Monday, October 17, 2016


The Triple Agent: The al-Qaeda Mole who Infiltrated the CIAThe Triple Agent: The al-Qaeda Mole who Infiltrated the CIA by Joby Warrick
Reviewed by Jason Koivu
My rating: 3 of 5 stars

Reading this was pretty much like watching Zero Dark Thirty. It's about the man who blew himself up in 2009 at the CIA base Camp Chapman at Khost in eastern Afghanistan.

Seven American CIA officers and contractors, an officer of Jordan's intelligence service, and an Afghan working for the CIA were killed when al-Balawi detonated a bomb sewn into a vest he was wearing. Six other American CIA officers were wounded. The bombing was the most lethal attack against the CIA in more than 25 years. - Wikipedia

"Al-Balawi" refers to Humam Khalil Abu-Mulal al-Balawi a doctor, who spent much of his free time using an alias to write fanatical diatribes for fundamentalist Islamic sites online. Jordanian agents got ahold of him, thought the converted him into a mole and sent him off to supposedly infiltrate al-Qaeda leadership. It appeared he had.

Appearances deceived.

Balawi went to al-Qaeda and they turned him into one of their most successful weapons. A video surfaced of Balawi with the radical Islamist group's number three man, Ayman al-Zawahiri. It appeared Balawi was treating the ailing Zawahiri. Balawi's intimate knowledge of these ailments, which were known in detail by the CIA and Jordanian agents, seemed to lend credibility to his claims of infiltration. Relating such details gave the pro-western forces hope that they had themselves a reliable mole.

Not all were convinced. But U.S. pressure for results rashly hastened as face-to-face meeting with their relatively new supposed double agent. And then the shit hit the fan.

The title, The Triple Agent, might be technically correct, but its validity is tenuous at best. I believe it's used to titillate and entice. When thinking of a "triple" agent, one imagines an intelligence officer of brilliant cunning and possessing the wherewithal to lie convincing while maintaining the appearance of cooperation. Balawi may have been smart, but it seems he had little need to display cunning. After he was sent off to join al-Qaeda as a double agent, the CIA/Jordanians had very little contact with him. It doesn't take a hardened veteran of spycraft to keep the sort of cover Balawi had to keep. He just didn't make himself available and said next to nothing until the CIA literally opened their gates and gave him free access without the usual checks and precautions.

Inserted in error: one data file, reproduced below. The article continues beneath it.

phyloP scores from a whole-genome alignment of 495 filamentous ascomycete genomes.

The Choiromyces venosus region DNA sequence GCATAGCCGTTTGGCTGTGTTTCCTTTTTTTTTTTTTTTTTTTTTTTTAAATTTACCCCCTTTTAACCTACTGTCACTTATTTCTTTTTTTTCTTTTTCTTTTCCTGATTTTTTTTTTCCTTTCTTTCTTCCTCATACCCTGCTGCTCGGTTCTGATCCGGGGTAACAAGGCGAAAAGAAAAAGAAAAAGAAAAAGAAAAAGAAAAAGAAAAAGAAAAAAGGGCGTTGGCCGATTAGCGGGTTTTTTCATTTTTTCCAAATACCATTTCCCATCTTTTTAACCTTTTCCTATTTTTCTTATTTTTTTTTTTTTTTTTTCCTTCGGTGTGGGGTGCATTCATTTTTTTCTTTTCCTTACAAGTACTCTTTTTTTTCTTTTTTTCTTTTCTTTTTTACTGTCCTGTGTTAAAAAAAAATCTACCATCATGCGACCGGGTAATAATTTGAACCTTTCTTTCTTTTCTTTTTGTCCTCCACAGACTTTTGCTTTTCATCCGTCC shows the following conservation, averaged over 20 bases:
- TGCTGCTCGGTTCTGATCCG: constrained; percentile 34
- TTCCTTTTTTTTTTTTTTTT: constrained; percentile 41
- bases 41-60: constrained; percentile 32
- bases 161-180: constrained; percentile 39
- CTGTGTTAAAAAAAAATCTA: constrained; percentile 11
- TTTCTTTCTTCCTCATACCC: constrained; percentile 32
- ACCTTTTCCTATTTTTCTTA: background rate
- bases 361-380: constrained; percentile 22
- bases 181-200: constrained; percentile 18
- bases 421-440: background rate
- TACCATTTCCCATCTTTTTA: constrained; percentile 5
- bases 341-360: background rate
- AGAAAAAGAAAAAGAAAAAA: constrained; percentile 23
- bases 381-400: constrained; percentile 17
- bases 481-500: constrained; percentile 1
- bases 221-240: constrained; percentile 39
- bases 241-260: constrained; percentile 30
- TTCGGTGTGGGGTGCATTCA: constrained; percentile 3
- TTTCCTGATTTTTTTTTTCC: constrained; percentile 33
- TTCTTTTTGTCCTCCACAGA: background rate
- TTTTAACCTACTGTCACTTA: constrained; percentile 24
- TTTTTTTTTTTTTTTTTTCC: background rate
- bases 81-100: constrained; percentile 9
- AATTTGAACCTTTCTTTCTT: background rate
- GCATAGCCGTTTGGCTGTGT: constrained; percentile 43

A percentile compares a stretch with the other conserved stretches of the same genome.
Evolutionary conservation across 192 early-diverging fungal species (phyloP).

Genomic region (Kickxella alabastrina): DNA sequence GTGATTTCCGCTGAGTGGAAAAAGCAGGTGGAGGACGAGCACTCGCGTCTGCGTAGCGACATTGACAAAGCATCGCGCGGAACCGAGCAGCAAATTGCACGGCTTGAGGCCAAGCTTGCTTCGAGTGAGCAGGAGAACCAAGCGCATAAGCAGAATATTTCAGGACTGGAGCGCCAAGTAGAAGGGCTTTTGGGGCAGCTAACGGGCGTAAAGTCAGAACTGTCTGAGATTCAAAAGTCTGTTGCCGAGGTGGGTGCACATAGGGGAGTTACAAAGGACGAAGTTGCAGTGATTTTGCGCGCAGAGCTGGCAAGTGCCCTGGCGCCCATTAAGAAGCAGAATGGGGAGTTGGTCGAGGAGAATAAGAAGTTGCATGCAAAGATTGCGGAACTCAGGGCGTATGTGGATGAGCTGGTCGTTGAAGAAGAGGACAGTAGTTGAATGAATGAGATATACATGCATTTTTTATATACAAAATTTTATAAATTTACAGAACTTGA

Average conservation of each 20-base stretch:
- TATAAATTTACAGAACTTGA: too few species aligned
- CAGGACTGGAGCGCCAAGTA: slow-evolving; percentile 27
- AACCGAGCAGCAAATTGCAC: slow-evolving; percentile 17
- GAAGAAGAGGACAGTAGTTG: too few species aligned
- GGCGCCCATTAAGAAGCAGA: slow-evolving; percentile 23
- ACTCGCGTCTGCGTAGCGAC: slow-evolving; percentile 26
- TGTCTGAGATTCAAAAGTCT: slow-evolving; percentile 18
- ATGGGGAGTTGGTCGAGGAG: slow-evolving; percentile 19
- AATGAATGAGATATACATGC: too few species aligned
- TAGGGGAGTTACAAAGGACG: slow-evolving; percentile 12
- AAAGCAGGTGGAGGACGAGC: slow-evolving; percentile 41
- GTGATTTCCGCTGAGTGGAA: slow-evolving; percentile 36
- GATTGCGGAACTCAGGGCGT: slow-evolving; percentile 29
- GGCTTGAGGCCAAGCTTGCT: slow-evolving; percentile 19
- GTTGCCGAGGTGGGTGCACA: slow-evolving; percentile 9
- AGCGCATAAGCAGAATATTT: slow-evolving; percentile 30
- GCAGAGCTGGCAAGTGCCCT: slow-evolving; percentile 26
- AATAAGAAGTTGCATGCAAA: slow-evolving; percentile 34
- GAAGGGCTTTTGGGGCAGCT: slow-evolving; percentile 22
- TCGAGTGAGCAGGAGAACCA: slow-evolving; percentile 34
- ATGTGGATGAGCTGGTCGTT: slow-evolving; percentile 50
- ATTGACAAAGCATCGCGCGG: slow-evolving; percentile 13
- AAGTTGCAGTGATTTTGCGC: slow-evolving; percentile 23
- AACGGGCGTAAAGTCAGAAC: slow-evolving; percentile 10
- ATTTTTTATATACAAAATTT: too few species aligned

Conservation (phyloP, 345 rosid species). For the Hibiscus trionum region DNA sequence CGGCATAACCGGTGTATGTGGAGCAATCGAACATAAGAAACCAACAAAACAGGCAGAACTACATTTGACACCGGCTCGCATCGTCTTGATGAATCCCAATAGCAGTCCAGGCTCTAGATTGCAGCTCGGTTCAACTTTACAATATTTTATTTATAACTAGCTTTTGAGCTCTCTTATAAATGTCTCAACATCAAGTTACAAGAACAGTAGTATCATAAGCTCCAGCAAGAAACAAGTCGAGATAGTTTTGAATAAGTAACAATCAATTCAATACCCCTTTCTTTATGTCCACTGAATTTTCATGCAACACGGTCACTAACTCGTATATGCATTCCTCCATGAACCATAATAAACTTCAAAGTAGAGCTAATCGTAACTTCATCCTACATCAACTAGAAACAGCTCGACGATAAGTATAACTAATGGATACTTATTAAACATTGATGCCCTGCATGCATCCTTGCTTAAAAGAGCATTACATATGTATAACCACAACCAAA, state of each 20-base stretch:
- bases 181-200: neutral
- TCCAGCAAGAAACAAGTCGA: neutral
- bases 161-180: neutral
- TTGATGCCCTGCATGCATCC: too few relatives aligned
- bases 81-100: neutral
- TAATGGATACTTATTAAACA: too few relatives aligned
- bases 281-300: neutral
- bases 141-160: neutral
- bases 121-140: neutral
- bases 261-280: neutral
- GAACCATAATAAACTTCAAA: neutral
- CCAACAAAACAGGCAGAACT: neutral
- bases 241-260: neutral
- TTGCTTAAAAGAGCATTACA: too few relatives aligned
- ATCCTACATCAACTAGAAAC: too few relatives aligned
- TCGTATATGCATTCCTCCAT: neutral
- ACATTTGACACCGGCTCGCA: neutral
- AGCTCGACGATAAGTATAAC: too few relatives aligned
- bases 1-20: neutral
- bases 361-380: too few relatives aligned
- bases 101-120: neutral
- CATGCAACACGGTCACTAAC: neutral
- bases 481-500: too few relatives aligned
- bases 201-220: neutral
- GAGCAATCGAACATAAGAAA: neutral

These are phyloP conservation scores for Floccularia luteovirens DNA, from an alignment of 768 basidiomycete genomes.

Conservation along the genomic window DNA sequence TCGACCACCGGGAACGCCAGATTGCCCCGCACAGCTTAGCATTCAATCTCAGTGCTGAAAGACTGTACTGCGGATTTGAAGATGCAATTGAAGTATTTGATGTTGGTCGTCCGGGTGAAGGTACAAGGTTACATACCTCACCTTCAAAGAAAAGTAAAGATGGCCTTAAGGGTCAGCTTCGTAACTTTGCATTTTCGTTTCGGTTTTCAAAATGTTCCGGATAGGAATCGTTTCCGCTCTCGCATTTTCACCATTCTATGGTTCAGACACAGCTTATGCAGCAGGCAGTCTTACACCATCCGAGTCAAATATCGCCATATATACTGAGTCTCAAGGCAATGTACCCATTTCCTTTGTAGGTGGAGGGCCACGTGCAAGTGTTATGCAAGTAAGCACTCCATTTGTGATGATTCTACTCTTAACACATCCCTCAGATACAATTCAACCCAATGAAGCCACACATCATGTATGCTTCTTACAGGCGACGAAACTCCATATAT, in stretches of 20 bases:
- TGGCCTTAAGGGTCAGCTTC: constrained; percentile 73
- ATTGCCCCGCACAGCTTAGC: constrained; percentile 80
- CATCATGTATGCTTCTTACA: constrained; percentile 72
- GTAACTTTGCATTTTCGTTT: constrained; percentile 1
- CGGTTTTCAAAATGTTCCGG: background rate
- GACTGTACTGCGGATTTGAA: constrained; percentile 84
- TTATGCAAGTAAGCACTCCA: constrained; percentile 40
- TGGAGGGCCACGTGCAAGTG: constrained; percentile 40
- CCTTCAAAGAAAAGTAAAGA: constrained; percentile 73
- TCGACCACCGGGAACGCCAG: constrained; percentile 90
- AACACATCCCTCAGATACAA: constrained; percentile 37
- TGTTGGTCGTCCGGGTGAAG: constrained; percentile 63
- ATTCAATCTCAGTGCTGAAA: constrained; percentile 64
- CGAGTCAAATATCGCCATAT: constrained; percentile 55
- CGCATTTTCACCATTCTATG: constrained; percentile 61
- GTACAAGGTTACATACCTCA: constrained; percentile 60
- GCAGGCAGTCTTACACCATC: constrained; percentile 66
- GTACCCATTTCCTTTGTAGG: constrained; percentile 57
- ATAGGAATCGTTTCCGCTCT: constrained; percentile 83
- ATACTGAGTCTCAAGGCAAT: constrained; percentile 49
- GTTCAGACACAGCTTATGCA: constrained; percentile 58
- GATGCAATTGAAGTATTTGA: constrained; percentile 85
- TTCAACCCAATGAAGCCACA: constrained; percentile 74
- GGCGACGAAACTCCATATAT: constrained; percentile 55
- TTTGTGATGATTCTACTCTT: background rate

The book mostly stays on topic, veering off only to give background to an event, idea or person in order to infuse the whole with a greater understanding. The Triple Agent is only as long as it ought to be and that's a big plus.

Don't let the 3 stars fool you. This was quite good, imo, and I really enjoyed it. Perhaps I'm unfairly docking it a star for its subject matter. I already knew the basics of the story, a story without much depth. Man hates western ideals, man blows self up and takes western agents with him. It's fascinating, emotional, and horrible and it's over quite quick.

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Poetry or just religion re-write?

The ProphetThe Prophet by Kahlil Gibran
Reviewed by Jason Koivu
My rating: 3 of 5 stars

Kahlil Gibran is a name that's been revolving around the fringes of my to-read possibilities. As one of the most widely read writers in the world, how could he not?

The Prophet combines faith and philosophy in a series of questions and answers on life and death and all the big topics in between, all delivered in a style similar to the Socratic Method...except that it's not really promoting any kind of critical thinking. Yes, there are some fundamental truths to be gleaned herein, same as you'd find in the Bible for example. But then there are passages that essentially say: don't bother learning, you know it all already. I guess you just have to coax it out of yourself by yourself. Or just listen to God. Have faith and you'll know all you need to know. Oh, and don't bother talking. Gibran says talking murders thought. Certainly it's tough to get any thinking done while someone is talking to you, but is really does help your thoughts to evolve when you talk things over with others with experience and wisdom.

Poetry isn't my thing anymore, so I was hesitant to read The Prophet. Luckily it's not poetry. Well, it's "prose poetry". But to me this sort of writing has very little resemblance to poetry...which is a good thing, as far as I'm concerned. However, many of the lines do have a certain poetic flair. There is a melodic flow and it is a pleasure to read, especially when one of Gibran's philosophical tidbits rings true.

I'm not surprised this saw a resurgence in popularity with the counterculture of the 1960s. This offers up the sort of loose philosophy that would attract those in search of something to believe in outside of organized religion. There was some good to be found within the pages of The Prophet. There was also some good within The Bible. I'd rather read this again though. It's a lot shorter.

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